Here's what helps: 

Eliminating stimuli before bedtime: no television, computer, mobile phone or other electronic devices with blue lights.  

- No exciting stories, lively games, upsetting topics or discussions. 

- Children's sleep meditation music or exercises specifically designed to help them relax and calm down. Try some together! 

  

One last piece of advice, especially true if your child is particulary sensitive, communicate with them in a more empathetic way. This will also prove to have a positive effect on their sleep. No matter how hard you try, sometimes falling asleep can just be a struggle. Be patient, create a relaxing environment and support your child as much as possible. 

If your child struggles to fall asleep or stay asleep throughout the night, avoid resorting to reward charts, telling them off or even punishment. This will only cause further sleep problems in children.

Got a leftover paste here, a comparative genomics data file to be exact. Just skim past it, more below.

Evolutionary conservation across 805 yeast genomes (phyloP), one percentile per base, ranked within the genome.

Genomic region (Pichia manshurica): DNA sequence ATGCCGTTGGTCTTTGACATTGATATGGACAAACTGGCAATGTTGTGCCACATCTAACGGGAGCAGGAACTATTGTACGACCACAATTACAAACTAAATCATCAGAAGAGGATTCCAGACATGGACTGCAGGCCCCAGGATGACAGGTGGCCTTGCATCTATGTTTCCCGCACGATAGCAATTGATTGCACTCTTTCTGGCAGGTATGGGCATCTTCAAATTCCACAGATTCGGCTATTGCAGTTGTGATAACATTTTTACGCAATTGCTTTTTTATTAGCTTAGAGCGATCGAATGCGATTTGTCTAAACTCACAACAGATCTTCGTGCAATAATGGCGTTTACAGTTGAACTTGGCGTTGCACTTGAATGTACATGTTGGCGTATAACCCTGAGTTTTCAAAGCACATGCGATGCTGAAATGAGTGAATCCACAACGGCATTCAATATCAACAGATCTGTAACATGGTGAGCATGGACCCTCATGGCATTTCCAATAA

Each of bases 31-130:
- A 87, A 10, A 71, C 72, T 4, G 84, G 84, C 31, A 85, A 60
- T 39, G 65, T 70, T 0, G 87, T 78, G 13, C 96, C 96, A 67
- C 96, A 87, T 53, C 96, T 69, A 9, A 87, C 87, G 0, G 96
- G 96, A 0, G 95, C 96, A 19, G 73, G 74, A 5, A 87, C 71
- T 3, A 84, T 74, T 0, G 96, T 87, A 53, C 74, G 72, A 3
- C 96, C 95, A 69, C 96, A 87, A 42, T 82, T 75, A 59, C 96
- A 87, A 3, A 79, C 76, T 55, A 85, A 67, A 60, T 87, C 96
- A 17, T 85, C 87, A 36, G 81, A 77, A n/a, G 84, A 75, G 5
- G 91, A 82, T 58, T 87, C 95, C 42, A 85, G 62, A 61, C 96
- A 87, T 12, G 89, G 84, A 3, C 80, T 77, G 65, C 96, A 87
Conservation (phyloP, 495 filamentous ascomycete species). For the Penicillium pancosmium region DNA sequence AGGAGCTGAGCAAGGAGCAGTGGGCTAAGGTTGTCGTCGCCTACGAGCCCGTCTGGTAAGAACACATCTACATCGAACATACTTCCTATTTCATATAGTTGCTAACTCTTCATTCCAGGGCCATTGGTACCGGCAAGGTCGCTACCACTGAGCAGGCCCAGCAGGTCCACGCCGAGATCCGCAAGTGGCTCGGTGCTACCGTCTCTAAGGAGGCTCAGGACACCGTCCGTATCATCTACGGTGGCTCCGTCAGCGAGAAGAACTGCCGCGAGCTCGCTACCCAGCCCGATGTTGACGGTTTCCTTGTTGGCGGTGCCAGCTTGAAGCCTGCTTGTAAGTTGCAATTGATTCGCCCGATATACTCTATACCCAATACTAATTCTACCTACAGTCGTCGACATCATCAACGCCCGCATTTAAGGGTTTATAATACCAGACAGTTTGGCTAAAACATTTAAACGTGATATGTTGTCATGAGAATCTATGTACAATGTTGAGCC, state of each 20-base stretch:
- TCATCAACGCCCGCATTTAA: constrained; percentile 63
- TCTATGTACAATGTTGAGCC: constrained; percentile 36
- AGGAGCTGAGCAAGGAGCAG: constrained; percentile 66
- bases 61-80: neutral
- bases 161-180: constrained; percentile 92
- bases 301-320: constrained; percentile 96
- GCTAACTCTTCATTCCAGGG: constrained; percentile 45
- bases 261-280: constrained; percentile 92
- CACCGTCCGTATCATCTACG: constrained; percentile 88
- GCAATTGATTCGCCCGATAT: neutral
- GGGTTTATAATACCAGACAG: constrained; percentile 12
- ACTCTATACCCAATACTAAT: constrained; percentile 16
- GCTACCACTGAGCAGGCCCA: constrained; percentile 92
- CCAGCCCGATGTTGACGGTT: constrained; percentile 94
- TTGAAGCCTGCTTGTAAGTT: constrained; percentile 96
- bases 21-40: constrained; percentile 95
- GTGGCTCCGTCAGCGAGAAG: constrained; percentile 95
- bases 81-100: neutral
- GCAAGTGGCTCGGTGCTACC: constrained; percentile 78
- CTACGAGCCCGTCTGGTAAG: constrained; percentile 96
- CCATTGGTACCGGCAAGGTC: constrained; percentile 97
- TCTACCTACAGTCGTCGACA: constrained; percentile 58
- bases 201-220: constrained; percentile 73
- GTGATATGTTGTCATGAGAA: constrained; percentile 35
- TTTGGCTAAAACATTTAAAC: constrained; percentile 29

With practice as well as trial and error, sooner or later you’ll find the right way that works for you and always remember: TOGETHER you can do it! 

 

 

Birgit Gattringer (Parent Training) 

Birgit Gattringer is Jesper Juul familylab trainer, a qualified mental trainer for parents, children, and teenagers. A mum of two boys herself, she passes on her knowledge via the website www.starkekids.com  

Her ambition is to create a harmonious environment for children, where they can grow up to be confident and strong for life.